Sixty percent of your room color will be a neutral or a color that is a backdrop for your furniture, accessories and artwork. Neutrals can be grey, white, or beige and also light to medium colors that work as a backdrop to other colors. The majority of neutrals have either cool or warm undertones of a color. Blues, greens, and violets fall on the cool side with reds, yellows, golds, and oranges on the warmer end. Warm whites and creams, muted colors such as yellows, oranges, and reds look best with beige neutrals, while cool whites, black, and bright, vivid colors look best with gray neutrals. A current trend mixes warm colors and cool colors, but to get it right you must have a mix of texutres and an eye for design. Walls with vivid colors can create a dramatic look, as long as design rules are followed and the eye has a focal point as well as a balance that allows the eye to rest.
Look at your existing furniture, cabinets, and other fixed items like countertops and flooring. What are the undertones in your current colors? If your sofa is brown with a pinkish hue, you’ll want to find paint colors in the same undertone family. If your carpeting is gold-beige, be sure you choose neutral paint colors with gold undertones. Choose your trim color based on your undertones. Off-whites and creams go well with warm, muted colors while white and cooler off-whites provide a crisp look for cool colors.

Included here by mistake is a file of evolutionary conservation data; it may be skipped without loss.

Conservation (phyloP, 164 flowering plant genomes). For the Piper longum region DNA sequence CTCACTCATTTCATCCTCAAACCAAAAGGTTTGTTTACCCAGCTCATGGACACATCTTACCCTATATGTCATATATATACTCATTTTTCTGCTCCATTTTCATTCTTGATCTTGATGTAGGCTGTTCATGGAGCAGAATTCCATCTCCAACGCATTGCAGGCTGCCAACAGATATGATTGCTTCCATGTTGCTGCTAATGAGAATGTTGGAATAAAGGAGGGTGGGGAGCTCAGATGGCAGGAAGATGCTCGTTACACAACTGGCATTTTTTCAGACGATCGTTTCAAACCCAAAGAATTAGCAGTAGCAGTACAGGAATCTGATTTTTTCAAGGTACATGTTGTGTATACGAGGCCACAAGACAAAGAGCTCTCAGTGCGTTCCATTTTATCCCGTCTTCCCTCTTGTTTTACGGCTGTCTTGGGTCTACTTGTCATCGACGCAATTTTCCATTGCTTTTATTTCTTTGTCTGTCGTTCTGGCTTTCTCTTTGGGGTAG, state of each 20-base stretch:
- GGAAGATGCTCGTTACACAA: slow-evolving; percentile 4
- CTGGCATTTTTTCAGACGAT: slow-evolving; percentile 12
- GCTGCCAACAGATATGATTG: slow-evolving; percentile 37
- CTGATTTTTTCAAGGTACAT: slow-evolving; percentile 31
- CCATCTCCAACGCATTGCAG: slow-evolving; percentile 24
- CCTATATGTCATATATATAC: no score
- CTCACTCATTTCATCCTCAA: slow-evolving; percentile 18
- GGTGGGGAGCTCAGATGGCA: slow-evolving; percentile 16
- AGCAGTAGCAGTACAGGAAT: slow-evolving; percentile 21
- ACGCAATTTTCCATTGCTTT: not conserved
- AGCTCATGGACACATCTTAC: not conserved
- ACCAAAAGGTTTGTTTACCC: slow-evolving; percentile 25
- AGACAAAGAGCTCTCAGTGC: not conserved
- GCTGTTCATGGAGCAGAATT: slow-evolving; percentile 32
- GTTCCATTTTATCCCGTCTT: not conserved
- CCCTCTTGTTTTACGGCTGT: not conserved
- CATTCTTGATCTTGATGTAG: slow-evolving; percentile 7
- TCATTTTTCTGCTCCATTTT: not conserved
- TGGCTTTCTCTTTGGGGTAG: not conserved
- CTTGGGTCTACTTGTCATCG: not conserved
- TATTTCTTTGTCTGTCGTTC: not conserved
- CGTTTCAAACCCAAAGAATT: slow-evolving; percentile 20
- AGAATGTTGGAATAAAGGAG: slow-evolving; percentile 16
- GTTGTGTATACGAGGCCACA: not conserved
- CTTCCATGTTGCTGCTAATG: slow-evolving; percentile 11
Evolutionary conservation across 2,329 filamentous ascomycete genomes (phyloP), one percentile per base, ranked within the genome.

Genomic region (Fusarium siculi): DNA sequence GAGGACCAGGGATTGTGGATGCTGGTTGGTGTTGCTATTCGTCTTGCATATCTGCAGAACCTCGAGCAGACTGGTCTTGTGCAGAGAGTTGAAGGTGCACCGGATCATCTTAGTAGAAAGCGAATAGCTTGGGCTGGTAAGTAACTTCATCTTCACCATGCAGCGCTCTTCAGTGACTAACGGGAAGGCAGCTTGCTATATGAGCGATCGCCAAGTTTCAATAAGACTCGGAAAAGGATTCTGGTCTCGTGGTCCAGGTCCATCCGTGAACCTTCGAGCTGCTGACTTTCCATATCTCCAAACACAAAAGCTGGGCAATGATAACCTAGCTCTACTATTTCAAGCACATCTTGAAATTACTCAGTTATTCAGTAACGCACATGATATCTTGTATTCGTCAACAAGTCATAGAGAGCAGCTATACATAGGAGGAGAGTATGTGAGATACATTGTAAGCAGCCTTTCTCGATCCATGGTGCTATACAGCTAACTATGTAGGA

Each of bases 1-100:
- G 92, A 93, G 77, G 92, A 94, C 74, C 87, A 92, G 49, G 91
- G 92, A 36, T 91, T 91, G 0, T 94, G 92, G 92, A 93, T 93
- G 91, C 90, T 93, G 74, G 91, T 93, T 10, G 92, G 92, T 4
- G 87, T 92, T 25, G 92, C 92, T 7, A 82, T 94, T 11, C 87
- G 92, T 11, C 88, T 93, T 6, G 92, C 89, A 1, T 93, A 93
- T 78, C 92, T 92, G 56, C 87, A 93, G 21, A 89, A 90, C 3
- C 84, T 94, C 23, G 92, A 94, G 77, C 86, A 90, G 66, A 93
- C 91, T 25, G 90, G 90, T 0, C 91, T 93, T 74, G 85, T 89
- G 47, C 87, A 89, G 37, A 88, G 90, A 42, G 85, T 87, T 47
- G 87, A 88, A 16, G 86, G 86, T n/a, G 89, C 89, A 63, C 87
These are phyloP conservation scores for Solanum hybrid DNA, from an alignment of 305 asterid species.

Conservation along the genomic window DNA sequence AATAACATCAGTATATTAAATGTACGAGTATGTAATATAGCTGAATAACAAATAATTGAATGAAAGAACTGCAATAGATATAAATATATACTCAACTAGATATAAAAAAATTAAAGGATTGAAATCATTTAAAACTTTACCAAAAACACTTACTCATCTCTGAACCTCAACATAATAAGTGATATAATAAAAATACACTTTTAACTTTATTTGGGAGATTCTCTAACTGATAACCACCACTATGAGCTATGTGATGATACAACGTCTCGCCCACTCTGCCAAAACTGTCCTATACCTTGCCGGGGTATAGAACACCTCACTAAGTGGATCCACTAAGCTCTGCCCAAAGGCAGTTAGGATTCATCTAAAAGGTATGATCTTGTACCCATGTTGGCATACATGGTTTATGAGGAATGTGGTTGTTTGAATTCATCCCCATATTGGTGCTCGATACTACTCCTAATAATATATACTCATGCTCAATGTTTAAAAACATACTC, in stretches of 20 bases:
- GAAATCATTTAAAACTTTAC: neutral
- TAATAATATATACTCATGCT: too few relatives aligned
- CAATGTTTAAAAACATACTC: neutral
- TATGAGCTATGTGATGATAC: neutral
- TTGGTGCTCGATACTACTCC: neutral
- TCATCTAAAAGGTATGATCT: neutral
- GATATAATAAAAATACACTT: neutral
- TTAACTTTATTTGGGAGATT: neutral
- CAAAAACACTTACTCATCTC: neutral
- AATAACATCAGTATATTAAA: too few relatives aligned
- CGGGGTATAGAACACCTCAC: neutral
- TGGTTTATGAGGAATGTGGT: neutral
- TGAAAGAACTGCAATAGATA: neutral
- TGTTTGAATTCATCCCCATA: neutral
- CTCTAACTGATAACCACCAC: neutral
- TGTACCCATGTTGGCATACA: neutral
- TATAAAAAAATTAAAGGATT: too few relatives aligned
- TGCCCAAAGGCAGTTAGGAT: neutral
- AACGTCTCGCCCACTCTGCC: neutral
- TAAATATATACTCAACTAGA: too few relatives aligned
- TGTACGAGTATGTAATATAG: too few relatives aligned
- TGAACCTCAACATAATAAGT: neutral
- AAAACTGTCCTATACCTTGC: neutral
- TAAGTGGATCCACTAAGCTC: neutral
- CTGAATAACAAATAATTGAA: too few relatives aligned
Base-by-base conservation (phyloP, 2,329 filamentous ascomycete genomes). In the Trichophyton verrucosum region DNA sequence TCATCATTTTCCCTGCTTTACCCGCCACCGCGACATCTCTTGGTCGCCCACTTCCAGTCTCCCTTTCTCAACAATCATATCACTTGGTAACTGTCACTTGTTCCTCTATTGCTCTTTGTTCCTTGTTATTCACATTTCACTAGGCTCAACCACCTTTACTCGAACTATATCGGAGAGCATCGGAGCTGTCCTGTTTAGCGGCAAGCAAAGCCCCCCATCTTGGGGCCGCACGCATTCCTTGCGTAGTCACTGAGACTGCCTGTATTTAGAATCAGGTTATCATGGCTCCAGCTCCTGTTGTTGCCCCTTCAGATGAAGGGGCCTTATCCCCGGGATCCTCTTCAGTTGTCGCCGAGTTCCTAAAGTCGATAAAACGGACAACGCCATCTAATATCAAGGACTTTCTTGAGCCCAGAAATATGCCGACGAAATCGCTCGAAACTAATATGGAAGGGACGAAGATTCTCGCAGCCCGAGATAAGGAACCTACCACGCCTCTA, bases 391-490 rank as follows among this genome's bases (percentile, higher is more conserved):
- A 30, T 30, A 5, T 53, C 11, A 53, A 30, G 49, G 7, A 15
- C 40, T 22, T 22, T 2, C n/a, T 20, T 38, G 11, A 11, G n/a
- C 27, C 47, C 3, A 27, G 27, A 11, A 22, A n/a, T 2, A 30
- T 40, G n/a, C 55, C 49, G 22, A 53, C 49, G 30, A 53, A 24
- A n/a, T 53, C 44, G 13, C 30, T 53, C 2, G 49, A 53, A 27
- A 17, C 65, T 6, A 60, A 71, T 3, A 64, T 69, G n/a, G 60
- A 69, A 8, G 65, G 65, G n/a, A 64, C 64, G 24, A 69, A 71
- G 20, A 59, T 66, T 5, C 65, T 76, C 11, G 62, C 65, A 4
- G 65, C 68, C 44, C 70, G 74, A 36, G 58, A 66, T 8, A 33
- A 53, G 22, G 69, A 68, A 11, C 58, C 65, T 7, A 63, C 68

Natural light, the number of windows in room, time of day and season affect the color of light entering your home, as well as how the colors in the room will look. Your artificial lighting, including the amount, type, and color of bulbs, also determines how paint colors will look on your walls.
After you narrow down your choices to two or three, buy small paint sample containers and paint a piece of two-foot by two-foot foam-core or poster board with two coats. Let dry overnight, and then view the sample on different walls in your room at different times of day over several days. You will then be able to choose your paint color with confidence!